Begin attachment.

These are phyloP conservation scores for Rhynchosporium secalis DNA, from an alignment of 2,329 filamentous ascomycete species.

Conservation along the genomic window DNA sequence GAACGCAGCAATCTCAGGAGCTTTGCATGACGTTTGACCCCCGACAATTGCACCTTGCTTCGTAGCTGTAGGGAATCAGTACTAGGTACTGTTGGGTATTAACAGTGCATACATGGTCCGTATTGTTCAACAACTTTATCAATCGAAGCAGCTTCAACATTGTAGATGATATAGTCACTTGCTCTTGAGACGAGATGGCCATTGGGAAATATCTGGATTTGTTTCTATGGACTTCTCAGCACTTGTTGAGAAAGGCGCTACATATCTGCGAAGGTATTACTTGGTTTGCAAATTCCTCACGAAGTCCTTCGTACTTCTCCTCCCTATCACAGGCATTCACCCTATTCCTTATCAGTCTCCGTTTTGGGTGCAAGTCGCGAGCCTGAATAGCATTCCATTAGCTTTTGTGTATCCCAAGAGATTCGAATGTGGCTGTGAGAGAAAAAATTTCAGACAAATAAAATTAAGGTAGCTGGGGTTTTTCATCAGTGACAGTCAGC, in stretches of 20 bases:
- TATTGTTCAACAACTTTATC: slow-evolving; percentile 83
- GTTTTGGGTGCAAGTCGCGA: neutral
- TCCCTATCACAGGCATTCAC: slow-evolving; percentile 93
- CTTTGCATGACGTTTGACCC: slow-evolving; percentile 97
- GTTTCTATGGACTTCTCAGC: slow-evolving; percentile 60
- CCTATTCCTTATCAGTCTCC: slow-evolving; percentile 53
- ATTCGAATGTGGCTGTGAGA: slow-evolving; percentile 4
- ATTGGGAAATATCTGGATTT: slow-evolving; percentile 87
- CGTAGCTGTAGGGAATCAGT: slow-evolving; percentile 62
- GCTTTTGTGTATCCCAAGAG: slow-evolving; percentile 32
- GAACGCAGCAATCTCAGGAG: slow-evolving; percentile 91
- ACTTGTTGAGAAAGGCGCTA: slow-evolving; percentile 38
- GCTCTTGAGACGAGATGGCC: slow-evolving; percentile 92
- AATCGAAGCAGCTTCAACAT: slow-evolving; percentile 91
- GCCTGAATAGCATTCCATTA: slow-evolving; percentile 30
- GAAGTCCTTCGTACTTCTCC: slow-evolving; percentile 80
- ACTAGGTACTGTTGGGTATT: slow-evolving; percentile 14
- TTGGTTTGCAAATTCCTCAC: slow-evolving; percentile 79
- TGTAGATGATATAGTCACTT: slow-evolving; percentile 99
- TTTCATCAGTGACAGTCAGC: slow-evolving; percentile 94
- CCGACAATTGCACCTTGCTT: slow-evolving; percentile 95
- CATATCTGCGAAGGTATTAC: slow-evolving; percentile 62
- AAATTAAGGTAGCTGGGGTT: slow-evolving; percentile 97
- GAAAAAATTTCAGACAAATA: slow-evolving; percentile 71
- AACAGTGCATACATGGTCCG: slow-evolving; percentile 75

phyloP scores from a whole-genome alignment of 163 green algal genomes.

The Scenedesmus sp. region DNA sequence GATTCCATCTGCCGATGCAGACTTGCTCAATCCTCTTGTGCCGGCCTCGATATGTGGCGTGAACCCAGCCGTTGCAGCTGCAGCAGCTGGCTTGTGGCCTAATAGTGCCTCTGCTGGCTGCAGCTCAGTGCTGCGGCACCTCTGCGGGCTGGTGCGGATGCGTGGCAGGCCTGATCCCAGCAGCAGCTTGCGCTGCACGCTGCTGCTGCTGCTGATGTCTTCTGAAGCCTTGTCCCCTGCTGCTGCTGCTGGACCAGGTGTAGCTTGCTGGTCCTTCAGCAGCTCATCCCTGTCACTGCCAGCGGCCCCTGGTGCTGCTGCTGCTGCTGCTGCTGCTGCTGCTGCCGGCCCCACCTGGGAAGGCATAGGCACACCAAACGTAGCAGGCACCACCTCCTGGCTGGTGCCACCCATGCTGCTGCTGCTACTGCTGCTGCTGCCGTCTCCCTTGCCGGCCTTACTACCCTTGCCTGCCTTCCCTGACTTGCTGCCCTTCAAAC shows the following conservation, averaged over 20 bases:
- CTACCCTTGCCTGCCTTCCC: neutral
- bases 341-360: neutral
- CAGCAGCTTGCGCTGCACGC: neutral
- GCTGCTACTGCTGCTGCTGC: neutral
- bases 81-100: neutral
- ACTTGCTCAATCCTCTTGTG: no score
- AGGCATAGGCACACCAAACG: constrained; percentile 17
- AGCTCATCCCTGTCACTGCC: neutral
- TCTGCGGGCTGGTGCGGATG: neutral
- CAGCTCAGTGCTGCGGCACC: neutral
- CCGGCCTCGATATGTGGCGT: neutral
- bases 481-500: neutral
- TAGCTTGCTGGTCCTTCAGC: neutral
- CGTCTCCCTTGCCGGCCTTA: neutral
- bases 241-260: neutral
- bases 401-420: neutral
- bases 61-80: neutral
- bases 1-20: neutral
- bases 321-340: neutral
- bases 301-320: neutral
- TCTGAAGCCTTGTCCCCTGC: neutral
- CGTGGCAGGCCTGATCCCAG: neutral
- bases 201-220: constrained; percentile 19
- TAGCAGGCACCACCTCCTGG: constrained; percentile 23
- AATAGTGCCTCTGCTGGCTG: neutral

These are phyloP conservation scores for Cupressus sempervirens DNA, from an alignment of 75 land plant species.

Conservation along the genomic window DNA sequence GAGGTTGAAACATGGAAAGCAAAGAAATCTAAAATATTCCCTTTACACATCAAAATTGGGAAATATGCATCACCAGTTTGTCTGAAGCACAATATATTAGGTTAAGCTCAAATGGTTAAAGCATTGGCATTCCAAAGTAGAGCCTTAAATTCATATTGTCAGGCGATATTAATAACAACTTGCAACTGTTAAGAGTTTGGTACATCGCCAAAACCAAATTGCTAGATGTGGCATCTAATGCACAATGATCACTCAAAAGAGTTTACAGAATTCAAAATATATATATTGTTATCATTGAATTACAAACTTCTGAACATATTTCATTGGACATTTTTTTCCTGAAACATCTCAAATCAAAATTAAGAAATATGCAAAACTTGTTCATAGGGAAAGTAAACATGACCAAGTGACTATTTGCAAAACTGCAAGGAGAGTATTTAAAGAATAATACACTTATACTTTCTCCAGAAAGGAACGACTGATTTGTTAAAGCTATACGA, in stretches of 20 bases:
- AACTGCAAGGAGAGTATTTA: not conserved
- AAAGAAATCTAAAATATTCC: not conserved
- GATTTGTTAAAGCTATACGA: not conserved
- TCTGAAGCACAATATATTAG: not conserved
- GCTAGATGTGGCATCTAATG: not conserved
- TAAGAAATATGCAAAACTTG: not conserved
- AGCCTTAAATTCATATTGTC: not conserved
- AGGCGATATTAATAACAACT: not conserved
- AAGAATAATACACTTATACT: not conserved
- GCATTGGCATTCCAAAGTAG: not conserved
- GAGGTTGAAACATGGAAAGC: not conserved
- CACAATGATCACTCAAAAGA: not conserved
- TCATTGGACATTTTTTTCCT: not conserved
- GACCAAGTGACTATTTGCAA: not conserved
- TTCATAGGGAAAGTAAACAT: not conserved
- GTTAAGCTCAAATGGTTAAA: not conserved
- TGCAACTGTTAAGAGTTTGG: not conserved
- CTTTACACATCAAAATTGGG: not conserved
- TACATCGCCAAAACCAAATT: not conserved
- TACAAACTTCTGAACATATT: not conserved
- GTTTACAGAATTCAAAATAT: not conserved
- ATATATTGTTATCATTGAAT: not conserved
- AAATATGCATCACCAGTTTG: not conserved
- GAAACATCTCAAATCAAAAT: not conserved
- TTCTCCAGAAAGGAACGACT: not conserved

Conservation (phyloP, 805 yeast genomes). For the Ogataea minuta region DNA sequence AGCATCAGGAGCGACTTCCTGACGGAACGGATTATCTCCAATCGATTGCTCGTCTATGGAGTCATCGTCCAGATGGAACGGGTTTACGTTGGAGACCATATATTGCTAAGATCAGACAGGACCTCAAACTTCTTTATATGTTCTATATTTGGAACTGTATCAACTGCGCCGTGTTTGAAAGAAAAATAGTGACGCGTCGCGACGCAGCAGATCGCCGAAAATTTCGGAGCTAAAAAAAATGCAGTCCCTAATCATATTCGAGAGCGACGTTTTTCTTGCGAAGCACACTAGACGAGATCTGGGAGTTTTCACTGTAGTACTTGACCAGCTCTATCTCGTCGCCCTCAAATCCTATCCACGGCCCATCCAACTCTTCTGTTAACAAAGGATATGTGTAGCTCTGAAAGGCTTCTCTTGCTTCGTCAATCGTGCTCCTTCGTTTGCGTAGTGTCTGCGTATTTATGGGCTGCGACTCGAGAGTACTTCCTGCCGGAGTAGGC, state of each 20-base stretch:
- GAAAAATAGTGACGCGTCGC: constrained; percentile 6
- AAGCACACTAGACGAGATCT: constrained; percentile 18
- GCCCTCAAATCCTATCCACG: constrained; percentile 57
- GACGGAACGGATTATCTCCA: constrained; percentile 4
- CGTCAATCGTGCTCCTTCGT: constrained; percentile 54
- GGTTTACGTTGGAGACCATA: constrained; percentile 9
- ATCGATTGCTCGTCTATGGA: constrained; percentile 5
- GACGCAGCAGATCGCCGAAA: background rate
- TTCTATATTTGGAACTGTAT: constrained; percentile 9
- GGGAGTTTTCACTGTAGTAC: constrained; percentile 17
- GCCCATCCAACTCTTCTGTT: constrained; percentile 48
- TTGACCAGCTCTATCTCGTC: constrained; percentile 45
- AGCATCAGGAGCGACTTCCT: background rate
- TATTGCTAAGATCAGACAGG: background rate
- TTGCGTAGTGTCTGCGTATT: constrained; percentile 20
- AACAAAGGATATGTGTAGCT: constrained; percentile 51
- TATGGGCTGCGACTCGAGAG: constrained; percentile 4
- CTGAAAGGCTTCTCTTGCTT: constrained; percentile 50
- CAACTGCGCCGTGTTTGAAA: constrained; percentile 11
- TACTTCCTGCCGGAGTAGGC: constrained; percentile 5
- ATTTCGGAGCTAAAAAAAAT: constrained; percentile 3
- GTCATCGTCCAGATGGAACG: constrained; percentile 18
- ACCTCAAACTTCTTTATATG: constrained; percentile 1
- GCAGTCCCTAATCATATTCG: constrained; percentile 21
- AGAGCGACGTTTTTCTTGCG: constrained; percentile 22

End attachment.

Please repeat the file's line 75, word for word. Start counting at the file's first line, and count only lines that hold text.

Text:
- TACATCGCCAAAACCAAATT: not conserved